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Destinata (1192)


Just watched "For the Love of Ivy" What a wonderful detective thriller! This is on the way out Perfect critique of Robby Benson's acting style She’s claiming she’s never seen a garbage disposal before... Two of the Fakest Death Scenes in Motion Pictures! [SPOILERS!] Who here remembers what his teeth used to look like? Biden is a gaffe machine Heavy-handed Christ metaphor Best Dream You've Ever Had View all posts >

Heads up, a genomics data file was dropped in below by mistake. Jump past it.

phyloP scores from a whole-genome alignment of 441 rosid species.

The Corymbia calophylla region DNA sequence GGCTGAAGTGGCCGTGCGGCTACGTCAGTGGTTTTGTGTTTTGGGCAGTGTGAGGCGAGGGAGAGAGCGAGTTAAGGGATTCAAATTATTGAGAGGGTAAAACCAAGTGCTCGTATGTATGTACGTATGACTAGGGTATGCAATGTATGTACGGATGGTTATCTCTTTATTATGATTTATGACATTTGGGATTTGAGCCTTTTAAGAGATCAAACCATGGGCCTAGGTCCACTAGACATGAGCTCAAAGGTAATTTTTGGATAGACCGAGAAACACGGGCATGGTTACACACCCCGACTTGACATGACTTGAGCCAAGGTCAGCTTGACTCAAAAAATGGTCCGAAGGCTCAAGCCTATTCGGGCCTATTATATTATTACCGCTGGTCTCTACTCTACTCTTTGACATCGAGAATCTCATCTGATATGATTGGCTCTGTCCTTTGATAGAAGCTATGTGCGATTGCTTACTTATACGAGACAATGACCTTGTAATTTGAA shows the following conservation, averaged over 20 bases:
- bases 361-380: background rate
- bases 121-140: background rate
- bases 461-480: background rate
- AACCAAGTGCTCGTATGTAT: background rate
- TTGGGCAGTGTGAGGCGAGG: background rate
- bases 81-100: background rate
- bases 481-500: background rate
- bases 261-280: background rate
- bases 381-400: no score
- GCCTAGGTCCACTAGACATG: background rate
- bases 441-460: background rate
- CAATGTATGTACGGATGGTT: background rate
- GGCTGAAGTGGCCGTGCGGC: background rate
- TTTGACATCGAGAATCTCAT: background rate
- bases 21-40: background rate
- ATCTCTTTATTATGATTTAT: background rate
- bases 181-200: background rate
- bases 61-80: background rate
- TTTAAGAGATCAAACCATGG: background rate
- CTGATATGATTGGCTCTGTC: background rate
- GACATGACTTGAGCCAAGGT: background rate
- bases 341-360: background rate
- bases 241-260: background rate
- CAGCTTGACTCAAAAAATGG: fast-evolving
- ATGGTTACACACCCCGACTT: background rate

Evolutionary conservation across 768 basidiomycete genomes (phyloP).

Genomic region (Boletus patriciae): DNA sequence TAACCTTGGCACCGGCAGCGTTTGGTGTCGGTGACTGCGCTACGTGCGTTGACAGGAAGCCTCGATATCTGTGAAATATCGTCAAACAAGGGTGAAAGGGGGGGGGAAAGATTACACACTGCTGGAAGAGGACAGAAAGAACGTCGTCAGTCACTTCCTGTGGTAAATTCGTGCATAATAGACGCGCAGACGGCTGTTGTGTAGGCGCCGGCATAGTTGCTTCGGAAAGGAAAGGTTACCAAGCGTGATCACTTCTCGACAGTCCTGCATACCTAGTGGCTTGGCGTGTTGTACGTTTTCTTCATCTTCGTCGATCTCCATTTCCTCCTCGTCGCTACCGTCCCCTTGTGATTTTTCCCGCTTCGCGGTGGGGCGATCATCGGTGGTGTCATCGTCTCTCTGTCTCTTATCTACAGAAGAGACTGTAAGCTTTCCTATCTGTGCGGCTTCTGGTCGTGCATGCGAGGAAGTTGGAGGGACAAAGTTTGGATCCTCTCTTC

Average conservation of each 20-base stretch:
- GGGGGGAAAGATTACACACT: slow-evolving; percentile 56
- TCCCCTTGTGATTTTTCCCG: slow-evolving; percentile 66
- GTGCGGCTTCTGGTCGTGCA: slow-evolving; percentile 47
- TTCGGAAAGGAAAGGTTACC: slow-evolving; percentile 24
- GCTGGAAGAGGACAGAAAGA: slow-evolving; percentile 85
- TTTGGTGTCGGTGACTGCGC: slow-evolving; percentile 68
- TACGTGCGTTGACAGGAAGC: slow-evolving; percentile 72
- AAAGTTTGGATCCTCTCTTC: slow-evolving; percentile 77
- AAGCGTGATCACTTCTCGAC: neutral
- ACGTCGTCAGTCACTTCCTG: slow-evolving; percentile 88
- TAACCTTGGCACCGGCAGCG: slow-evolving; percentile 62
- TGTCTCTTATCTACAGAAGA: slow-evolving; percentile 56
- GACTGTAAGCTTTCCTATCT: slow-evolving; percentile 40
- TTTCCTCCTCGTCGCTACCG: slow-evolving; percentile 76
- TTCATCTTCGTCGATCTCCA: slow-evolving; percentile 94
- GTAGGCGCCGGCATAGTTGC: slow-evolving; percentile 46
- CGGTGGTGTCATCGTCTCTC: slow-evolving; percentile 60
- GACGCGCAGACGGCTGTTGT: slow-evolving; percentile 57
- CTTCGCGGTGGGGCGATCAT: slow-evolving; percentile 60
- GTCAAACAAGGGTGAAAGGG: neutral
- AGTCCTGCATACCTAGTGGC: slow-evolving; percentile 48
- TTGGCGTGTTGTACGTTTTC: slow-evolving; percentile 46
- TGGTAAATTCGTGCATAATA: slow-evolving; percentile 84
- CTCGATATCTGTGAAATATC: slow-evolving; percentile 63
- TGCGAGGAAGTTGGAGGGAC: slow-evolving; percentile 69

It was very good! My husband and I rented it as a DVD on Netflix and watched it, then watched it a couple of days later with a friend of ours, then we decided we had to buy it so we could watch it as often as we wanted. Shirley's family were ticked because it speaks of tension in the family, and others thought it presented the white guy as the black man's saviour, but the fact of the matter is that the white guy was given the job because he'd be able to save the black guy's bacon in the Deep South in the early '60's. Stuff would come up. And stuff did. The first time you see the difference between where the white guy gets to stay and where the black genius gets to stay, your heart breaks. Bottom line -- we know it's a good movie when we find ourselves repeating lines from it to each other...which we did, and still do. It's a great movie, made the way they used to, only with more profanity than they used to use. Take a breath and realize that it's portraying what would have happened in the early 1960's. And this fellow hired him because he knew there were going to be issues. This was one of the issues. Although he was in denial about it, because he said it was the fact that he was a touring artist that broke up his marriage. "Anyway, since she proved she was 0.0001% Native American, Trump owes her some moolah." 😂 Not always. I had a friend who was part Creek. If you come from Oklahoma, there's a good chance you have a bit of one of the Five Tribes -- Cherokee, Choctaw, Chickasaw, Seminole, and Creek. But the Cherokees seemed to get around the most. I'm part Cherokee...James Garner was part Cherokee. There were/are a lot of us. I've seen Places in the Heart, and I liked her work in that. But it wasn't made early in her career, either. I'm not going to look up the height on all of them, but Kidman isn't all that tall. Wearing flats she was about the height of Tom Cruise, who is notoriously short. I just looked up Julia Roberts' height which is listed as 5'9" on a page that has Kidman's height as 5'11". Golly. I can't believe they expect us to buy that. A reliable source tells me that most people are lying about height, weight, and even age in Hollywood. Most folks just get their teeth capped. I lived through the '60's pushback on female "demure" attire. We were told it was "liberating," but even at the time I thought it was just giving men what they wanted -- jiggling boobs, lots of leg, and the "liberation" of being sexually available to men with "no strings, no rings." Single motherhood skyrocketed, as did women's and children's poverty rates. Women weren't liberated enough to ask the man to put a little overcoat on their John Thomas. Still aren't, apparently. Most women are not built for yoga pants, which explains the first joke I saw on Twitter this morning -- "Seeing women in yoga pants makes it difficult to believe they do yoga." I don't think the garment adds anything to society, and if there were a crime called "visual assault," a lot of the women who wear them would qualify. Why do you think so? I know all about the rite of passage thing. Sadly, most gays of that era -- and even some today -- have to overdo it. Elton John had dancing fruit frolicking about the stage -- so subtile. Ellen goes to an awards dinner and makes out with her girlfriend (who I think was using her as a stepping stone, too), to shove her sexuality up everyone's nose. Heterosexuals who act like she did were considered trashy at the time. She defined herself by her sexuality. I just noticed. No, Imus had no problem with PDAs. He just realized that it wasn't about affection so much as it was about proving something. His thesis was that if homosexuality was just another sexual orientation, why behave as no self-respecting heterosexual would and spend every spare moment swapping spit? One of my favorites on Twitter is GayPatriot, who's just a guy who happens to be gay. The fact that he is gay is sort of a running joke. Part of the joke is that the Dems want him to think like their idea of a gay guy, and he thinks for himself. That, and the fact that he's very sweet. Elaine Boosler once noted that a joke isn't funnier just because you scream it. She didn't have a gimmick, and consequently she's one of those people we wonder what happened to. Wasn't Elaine Boosler the one who, referring to a man'"member," said that women really wanted to say, "Stop annoying me with that thing." I think it was Boosler. If not Boosler, another of the second string of comics. Ellen's not that good of an interviewer, either. I've watched clips where she's had favorites of mine on, and she just doesn't do it for me, any more than Margaret Cho -- who incidentally had a priceless joke on bigotry. In a play on what they always say about the weather, "It's not the heat, it's the humidity," she said, "Bigotry: It's not the hate, it's the stupidity." Like telling women who are Americans that they should "Go back where they came from." View all replies >